Nau

It's long been a cliché to imagine that Portland fashion consists of waterproofing and activewear, with hordes of outdoor enthusiasts forgoing dress code and showing up to a nice restaurant armed in fleece and Lycra. This is Oregon after all, and that is simply Oregon style. So it was, so it is, so it ever shall be.

In recent history, a lot of people have been working to expand the scope of that point of view, from edgy young designers to sophisticated boutique buyers. Nevertheless, this is still Portland, and even the most indie, DIY creative type finds themselves faced with the inevitable rainy bike ride, when your vintage such-and-such really starts to show its age. Most of us choose to shiver rather than consent to the sheer anachronism of donning a Patagonia or Columbia logo, but I'm pleased to announce that there is now a much more pleasing solution: Nau.

The brainchild of founder Eric Reynolds, Nau is a quintessential Portland product, bridging our collective need for functional apparel, our increasingly fashion-forward aesthetic, and our progressive attitudes toward the environment and business. Along with a team of seasoned professionals, most of whom are previous employees of Adidas and Columbia Sportswear, Reynolds has founded a company based on a series of ideals: First, to create an outdoor apparel company that sells directly to the consumer, cutting out the retail middle man; second, to use technology to fuse the experience of in-store and online shopping (they refer to their website as a "web front"); and to practice the belief that a business is responsible for more than its own profits, through a commitment to sustainability and philanthropy.

For the shopper, this translates to what Nau's Ian Yolles describes as an experience that "takes the discontinuity out" of how many people already make purchases: You begin by researching online, but rather than risk a poor fit or misleading visual image, you seek out the item in the store, then go back home to the internet and hunt for it at the lowest price. When you visit a Nau location, you can shop the old-fashioned way and leave the store with your purchase in hand, but the preferred method is to order your selections as you would online, and have them shipped to you—with a 10 percent discount added as an incentive. This process allows them to keep the bulk of their merchandise in one location, with their retail space set up to be smaller—almost gallery-like—without the clutter of stacks and rounders. And if you're really attached to the online shopping experience, you can use one of the touch-screen kiosks set up in the store to order an item you've just tried on—just as you would on the web—and pull up detailed information about the technical or sustainable details of each garment.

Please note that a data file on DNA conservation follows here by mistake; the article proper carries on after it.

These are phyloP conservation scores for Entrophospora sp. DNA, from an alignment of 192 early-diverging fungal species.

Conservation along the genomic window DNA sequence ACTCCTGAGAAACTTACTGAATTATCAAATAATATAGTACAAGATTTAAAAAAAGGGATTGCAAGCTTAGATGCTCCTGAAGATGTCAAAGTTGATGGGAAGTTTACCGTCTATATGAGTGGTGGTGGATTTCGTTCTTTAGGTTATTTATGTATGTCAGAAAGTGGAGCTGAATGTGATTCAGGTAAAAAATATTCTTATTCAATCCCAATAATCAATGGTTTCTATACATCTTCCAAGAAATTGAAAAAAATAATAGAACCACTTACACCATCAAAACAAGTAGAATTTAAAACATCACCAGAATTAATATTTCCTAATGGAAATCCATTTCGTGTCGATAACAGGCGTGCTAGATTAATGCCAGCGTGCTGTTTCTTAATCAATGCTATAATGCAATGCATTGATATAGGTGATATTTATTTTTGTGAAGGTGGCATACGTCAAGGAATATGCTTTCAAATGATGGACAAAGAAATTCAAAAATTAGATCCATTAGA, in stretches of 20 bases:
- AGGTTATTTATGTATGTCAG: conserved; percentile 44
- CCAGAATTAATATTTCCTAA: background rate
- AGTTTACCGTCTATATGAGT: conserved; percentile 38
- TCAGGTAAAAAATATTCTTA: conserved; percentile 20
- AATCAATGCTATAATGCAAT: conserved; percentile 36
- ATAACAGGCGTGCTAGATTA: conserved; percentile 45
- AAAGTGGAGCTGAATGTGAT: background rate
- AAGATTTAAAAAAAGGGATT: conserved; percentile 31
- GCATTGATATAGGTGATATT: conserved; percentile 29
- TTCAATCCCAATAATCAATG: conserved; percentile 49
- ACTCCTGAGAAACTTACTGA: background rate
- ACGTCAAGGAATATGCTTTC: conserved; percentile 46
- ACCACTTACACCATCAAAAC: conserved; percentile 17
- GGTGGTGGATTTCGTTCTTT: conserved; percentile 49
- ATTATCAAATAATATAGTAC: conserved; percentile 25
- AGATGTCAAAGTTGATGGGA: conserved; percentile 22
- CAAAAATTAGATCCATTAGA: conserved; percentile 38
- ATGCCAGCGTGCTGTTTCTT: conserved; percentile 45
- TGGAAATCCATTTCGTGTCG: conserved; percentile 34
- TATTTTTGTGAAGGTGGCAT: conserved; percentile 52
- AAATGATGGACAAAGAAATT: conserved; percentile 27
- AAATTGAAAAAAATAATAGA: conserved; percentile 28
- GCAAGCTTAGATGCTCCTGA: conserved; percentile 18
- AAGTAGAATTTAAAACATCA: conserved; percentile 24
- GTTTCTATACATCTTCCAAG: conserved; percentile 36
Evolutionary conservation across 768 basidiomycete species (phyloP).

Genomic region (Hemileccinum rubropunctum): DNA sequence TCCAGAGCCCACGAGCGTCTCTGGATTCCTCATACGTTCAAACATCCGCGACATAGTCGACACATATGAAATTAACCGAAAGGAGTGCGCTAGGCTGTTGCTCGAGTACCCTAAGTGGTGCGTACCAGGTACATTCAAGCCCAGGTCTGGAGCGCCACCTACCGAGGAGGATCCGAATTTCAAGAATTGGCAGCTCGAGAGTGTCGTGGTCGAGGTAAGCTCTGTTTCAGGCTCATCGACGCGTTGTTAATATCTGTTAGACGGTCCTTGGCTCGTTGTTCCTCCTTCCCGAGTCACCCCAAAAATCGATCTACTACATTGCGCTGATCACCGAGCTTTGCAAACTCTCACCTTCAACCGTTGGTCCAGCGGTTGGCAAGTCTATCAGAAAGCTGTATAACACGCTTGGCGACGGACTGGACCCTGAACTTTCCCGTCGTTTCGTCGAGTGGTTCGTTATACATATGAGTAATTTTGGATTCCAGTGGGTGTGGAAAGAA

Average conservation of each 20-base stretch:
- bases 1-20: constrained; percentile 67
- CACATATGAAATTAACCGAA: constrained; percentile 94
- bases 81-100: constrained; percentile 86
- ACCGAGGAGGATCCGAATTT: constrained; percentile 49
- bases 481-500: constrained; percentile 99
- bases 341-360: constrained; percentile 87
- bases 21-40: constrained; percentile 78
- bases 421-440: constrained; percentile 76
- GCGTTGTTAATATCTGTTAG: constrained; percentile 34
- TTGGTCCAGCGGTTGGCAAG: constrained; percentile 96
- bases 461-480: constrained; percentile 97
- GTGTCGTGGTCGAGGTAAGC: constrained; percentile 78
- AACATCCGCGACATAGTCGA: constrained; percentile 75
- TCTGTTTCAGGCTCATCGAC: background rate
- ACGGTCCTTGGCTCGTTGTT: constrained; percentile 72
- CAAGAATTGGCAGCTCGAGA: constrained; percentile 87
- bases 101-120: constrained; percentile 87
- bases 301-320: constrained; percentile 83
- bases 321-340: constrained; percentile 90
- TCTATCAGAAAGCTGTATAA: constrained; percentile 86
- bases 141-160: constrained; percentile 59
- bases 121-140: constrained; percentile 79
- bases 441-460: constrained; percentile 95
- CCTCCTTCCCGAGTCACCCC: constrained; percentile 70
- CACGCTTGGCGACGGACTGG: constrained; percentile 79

Based on a trio of design principles, "beauty, performance, and sustainability," Nau employs environmentally friendly biopolymer fabrics in modern, minimalist shapes and a neutral, mostly monochromatic color palette, without emphasis on logos. Designed by an in-house team headed by Mark Galbraith, the garments are produced in Hong Kong, Thailand, and China. While I generally shrink from garments made in those places, Nau doesn't cut corners: They have their own labor code of conduct, including everything from environmental standards to human health and safety, to laborers' right to organize, overtime pay for workers, and more. And beyond a signed piece of paper, Nau audits each production site to ensure they are adhering to the code.

Nau's good works don't end there. They are investing in a carbon-offset program to compensate for the carbon produced from every aspect of their company's operation, from shipping to travel—a program that will, for instance, plant a certain number of trees to counteract the environmental impact of Nau. They also invite the customer to choose from a roster of international, national, or local nonprofits to which 5 percent of your purchase will be donated.

No matter how honorable the intentions of a company may be, fashion-conscious people will simply not buy something that doesn't look good—and that is Nau's greatest advantage. The pieces are as cool as they are functional, and you won't have any more qualms about wearing them to happy hour or Forest Park.

(Nau is available for online order now at nau.com, with its first store opening in Bridgeport Village slated for the end of this month.)

It will drizzle for shizzle: marjorie@portlandmercury.com